Here's my story, I bought a truck from Cactus Auto in Tucson, AZ. I live in Phoenix, AZ. I bought it there because that is where my boss bought his truck, so he recommended them and brought me there. I put two thousand dollars as a down payment, was approved for financing and drove away that day in a 2003 Chevrolet Silverado Extended cab. The contract sat on the salesperson's desk for a month, so when they sent my contract in for financing, they kicked it back to them and said the date was too old. They contacted me, and I had to drive to Tucson and sign a new contract with a current date. They then told me that United Auto would only finance me if I let them install a GPS system in the truck. So I let them.

The salesmen told me at that time they would not GPS lock my starter until my payment was 30 days past due. So my first payment was due on May 28 and I was transitioning from my old job to a new job and I was two weeks late on my truck payment and they locked my starter. I had my truck towed to a friend's house and contacted United Auto. They said sometimes the GPS systems malfunction, and they would send a tech out to reset it the next day. The next day, they repossessed my truck. Come to find out, my loan account was paid off in full on the 19th, ten days previously by Cactus Auto. The place I bought my truck from planned the entire scenario. They stole my truck from me right in front of my face. Now I know there is some part of this that is illegal, that they did wrong, I just don't know exactly what. What does a person do when someone steals their livelihood away from them?

So when I called the Phoenix Police to file a theft report is when I found out Cactus Auto repossessed my truck because they paid my loan off behind my back. So help, anyone, I need help with suggestions or comments. My name is Terry and I am a single mother of two, and I have no way to get to work or school, and I want my truck back.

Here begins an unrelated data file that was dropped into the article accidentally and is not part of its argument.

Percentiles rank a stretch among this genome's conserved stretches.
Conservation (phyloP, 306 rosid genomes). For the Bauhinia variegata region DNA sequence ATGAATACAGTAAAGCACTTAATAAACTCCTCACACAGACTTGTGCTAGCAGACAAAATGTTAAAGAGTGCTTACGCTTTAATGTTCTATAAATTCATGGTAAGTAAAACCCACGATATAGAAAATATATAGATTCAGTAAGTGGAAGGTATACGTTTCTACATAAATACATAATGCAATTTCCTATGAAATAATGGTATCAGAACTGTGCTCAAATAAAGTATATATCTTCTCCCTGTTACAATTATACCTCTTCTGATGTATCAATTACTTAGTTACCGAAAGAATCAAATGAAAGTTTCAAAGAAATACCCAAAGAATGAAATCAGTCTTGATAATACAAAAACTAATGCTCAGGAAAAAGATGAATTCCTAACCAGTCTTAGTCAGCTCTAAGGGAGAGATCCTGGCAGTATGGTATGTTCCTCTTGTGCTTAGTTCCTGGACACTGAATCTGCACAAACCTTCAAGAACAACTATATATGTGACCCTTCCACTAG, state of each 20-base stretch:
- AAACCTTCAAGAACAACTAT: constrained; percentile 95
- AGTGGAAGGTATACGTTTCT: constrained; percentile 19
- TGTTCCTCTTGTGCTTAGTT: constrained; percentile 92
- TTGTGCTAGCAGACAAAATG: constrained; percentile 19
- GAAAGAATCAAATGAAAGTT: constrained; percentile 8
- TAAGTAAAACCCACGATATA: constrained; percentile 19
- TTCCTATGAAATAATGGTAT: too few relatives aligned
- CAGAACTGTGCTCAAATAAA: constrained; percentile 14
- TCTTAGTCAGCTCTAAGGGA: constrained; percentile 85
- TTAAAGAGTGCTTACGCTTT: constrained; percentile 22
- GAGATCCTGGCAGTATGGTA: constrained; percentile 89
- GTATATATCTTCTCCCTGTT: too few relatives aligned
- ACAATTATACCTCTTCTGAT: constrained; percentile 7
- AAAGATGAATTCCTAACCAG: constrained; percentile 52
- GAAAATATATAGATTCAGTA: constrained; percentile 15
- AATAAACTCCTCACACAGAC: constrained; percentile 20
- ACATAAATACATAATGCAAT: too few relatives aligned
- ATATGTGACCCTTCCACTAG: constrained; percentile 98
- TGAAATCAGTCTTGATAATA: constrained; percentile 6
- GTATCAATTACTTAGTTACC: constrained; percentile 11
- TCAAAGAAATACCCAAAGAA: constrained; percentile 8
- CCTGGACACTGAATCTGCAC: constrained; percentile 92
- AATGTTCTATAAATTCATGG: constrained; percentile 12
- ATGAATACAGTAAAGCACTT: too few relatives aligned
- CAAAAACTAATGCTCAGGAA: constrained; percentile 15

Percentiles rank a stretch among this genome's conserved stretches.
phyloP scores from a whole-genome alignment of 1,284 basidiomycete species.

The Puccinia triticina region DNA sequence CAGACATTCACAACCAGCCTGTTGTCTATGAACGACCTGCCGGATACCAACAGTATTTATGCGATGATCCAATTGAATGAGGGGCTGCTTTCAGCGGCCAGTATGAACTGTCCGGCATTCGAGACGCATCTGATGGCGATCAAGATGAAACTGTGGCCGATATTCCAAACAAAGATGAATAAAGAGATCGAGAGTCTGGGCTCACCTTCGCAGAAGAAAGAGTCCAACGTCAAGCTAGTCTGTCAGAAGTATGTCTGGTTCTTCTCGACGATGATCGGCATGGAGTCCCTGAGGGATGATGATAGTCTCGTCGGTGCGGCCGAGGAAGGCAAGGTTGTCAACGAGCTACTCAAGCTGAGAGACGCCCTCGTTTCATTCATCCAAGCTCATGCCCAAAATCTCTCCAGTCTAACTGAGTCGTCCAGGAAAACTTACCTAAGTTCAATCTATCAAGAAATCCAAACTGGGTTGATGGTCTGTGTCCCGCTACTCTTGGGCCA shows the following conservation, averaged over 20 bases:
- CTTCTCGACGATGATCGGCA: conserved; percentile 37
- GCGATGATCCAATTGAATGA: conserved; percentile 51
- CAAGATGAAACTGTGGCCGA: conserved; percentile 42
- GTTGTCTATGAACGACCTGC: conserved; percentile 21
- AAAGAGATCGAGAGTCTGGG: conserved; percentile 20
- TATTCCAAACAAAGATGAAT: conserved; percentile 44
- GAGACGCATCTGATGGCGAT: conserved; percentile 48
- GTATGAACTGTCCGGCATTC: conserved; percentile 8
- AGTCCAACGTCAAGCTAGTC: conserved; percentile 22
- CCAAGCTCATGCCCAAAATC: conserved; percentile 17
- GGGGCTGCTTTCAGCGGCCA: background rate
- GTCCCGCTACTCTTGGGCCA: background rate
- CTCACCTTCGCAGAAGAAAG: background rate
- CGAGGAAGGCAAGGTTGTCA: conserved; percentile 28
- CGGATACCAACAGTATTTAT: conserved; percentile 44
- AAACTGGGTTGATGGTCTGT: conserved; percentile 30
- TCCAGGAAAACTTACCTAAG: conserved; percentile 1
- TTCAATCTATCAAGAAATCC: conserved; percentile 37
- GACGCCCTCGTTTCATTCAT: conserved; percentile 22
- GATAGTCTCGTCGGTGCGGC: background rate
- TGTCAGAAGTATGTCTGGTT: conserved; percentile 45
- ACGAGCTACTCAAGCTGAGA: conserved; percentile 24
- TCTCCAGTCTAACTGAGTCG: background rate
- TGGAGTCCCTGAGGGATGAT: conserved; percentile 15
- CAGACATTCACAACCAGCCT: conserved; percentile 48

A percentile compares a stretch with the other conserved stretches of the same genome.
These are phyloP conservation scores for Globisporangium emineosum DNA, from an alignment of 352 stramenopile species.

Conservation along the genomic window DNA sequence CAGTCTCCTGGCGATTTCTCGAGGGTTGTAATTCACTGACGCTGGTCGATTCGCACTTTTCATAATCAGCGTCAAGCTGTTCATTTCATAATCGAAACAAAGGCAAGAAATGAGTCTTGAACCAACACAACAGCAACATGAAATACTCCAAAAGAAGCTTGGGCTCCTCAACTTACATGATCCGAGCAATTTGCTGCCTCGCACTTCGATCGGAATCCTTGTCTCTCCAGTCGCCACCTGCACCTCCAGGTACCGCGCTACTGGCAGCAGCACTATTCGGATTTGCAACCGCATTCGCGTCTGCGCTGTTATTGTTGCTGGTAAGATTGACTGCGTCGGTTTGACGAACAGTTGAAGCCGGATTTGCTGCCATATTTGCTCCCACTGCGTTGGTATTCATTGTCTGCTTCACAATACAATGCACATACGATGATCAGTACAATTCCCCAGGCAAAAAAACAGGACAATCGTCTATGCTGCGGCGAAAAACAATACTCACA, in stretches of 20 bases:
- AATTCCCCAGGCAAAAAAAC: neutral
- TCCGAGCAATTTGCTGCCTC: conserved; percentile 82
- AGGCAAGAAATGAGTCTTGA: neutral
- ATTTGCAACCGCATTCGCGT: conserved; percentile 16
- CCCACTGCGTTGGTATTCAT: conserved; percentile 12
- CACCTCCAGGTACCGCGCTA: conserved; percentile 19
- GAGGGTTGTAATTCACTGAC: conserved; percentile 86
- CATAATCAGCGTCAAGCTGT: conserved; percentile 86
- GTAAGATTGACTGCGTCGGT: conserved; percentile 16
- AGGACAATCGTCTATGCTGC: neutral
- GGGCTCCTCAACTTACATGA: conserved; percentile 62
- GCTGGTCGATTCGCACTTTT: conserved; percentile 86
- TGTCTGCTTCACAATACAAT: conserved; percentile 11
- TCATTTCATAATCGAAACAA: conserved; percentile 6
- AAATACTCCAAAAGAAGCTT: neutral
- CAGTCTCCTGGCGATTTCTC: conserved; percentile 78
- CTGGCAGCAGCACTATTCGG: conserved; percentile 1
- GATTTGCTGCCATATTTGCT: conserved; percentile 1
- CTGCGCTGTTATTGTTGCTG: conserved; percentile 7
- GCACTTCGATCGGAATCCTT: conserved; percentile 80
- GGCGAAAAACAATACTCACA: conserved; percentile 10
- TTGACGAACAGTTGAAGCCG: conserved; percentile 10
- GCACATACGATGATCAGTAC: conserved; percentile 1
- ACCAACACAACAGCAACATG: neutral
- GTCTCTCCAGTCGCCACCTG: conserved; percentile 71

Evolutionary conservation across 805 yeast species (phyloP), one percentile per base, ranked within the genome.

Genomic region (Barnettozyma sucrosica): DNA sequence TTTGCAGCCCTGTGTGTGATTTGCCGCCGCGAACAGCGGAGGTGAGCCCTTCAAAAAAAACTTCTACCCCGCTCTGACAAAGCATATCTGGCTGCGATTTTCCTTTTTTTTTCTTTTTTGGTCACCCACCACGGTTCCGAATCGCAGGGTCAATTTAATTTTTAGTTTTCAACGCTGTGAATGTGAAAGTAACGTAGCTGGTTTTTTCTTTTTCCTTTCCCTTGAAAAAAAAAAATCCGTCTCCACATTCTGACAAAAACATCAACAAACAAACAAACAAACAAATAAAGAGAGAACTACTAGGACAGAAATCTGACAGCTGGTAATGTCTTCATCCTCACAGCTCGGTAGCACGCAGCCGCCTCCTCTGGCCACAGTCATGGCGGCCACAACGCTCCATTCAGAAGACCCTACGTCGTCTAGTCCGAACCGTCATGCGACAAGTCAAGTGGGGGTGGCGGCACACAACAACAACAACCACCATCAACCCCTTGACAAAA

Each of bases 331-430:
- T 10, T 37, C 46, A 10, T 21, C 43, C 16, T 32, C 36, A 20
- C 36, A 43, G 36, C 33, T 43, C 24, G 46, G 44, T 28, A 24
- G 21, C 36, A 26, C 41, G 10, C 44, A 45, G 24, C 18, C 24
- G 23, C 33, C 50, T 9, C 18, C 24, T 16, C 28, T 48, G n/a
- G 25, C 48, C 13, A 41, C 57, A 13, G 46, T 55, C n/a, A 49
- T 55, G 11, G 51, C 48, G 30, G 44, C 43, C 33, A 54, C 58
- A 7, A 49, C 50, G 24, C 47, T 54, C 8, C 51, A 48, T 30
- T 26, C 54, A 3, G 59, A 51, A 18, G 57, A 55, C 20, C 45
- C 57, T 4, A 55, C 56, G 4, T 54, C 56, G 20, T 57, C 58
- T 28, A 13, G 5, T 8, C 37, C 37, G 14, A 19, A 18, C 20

By indigomoth — On Apr 22, 2013

@bythewell - I've gone into a cure period before and it wasn't for anything nearly as big as a house. Basically, the way I see it is as a cushion in case something goes wrong and the person can't make the payment right away.

Few people are canny enough to make sure they are paying before the money is due, most pay right on the dot. So if anything goes wrong, say a strike, or the bank messes up, or whatever, you suddenly find yourself in arrears through no fault of your own. The cure period is so that they don't do anything drastic while you sort yourself out.

By bythewell — On Apr 21, 2013

@Iluviaporos - Actually, I would argue that they don't have enough incentive to keep the person in the debt, as long as it's something like a car or a house. If they default, it means the bank gets to basically keep all the money that was already paid AND they get to keep the house. Why wouldn't they want someone to default?

It is good that they give people extra time sometimes, but I know they don't always do it. One thing that was being said that people should try if they are in this situation is to ask the company for the original documents. Often debts get sold on to several companies in as many years and all the documentation gets lost.

If they can't find the documents right away that gives you extra time to find somewhere else to live.

By lluviaporos — On Apr 21, 2013

I guess in the end the people who put out the loan in the first place have more to gain if they keep the person paying than if they default. So it's in their best interest to give them every chance to get back on track to pay their debt.

It kind of makes me sad though as I know how desperate you can feel when you don't have enough money and sometimes 30 days just isn't going to be enough to hold off the debtors.

Malcolm Tatum
Malcolm Tatum
Malcolm Tatum, a former teleconferencing industry professional, followed his passion for trivia, research, and writing...
Learn more